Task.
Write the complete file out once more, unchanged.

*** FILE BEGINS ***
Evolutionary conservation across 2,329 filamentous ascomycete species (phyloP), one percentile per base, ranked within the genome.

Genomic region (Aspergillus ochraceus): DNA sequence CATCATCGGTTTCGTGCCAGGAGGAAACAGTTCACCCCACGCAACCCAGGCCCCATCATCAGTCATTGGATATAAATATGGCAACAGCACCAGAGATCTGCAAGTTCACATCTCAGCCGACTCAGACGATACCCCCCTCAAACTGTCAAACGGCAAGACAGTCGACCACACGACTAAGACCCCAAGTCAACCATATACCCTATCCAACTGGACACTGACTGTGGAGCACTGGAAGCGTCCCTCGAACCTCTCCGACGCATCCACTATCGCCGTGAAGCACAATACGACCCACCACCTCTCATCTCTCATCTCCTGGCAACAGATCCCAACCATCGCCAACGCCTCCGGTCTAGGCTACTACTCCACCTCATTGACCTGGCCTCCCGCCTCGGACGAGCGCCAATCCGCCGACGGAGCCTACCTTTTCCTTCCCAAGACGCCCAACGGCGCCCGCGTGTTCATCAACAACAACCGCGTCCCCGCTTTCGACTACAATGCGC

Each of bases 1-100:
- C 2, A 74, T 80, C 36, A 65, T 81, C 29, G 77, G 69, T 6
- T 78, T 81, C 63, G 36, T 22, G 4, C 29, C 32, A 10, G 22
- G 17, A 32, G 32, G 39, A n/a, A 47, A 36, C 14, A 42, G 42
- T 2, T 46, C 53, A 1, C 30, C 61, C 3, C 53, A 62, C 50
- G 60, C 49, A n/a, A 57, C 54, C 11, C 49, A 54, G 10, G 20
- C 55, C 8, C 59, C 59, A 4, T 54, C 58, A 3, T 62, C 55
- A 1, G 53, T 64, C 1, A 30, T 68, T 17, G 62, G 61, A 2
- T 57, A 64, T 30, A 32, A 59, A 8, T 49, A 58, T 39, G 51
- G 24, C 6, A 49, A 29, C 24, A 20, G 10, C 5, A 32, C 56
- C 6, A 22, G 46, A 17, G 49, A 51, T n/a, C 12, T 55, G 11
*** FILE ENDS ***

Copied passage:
Evolutionary conservation across 2,329 filamentous ascomycete species (phyloP), one percentile per base, ranked within the genome.

Genomic region (Aspergillus ochraceus): DNA sequence CATCATCGGTTTCGTGCCAGGAGGAAACAGTTCACCCCACGCAACCCAGGCCCCATCATCAGTCATTGGATATAAATATGGCAACAGCACCAGAGATCTGCAAGTTCACATCTCAGCCGACTCAGACGATACCCCCCTCAAACTGTCAAACGGCAAGACAGTCGACCACACGACTAAGACCCCAAGTCAACCATATACCCTATCCAACTGGACACTGACTGTGGAGCACTGGAAGCGTCCCTCGAACCTCTCCGACGCATCCACTATCGCCGTGAAGCACAATACGACCCACCACCTCTCATCTCTCATCTCCTGGCAACAGATCCCAACCATCGCCAACGCCTCCGGTCTAGGCTACTACTCCACCTCATTGACCTGGCCTCCCGCCTCGGACGAGCGCCAATCCGCCGACGGAGCCTACCTTTTCCTTCCCAAGACGCCCAACGGCGCCCGCGTGTTCATCAACAACAACCGCGTCCCCGCTTTCGACTACAATGCGC

Each of bases 1-100:
- C 2, A 74, T 80, C 36, A 65, T 81, C 29, G 77, G 69, T 6
- T 78, T 81, C 63, G 36, T 22, G 4, C 29, C 32, A 10, G 22
- G 17, A 32, G 32, G 39, A n/a, A 47, A 36, C 14, A 42, G 42
- T 2, T 46, C 53, A 1, C 30, C 61, C 3, C 53, A 62, C 50
- G 60, C 49, A n/a, A 57, C 54, C 11, C 49, A 54, G 10, G 20
- C 55, C 8, C 59, C 59, A 4, T 54, C 58, A 3, T 62, C 55
- A 1, G 53, T 64, C 1, A 30, T 68, T 17, G 62, G 61, A 2
- T 57, A 64, T 30, A 32, A 59, A 8, T 49, A 58, T 39, G 51
- G 24, C 6, A 49, A 29, C 24, A 20, G 10, C 5, A 32, C 56
- C 6, A 22, G 46, A 17, G 49, A 51, T n/a, C 12, T 55, G 11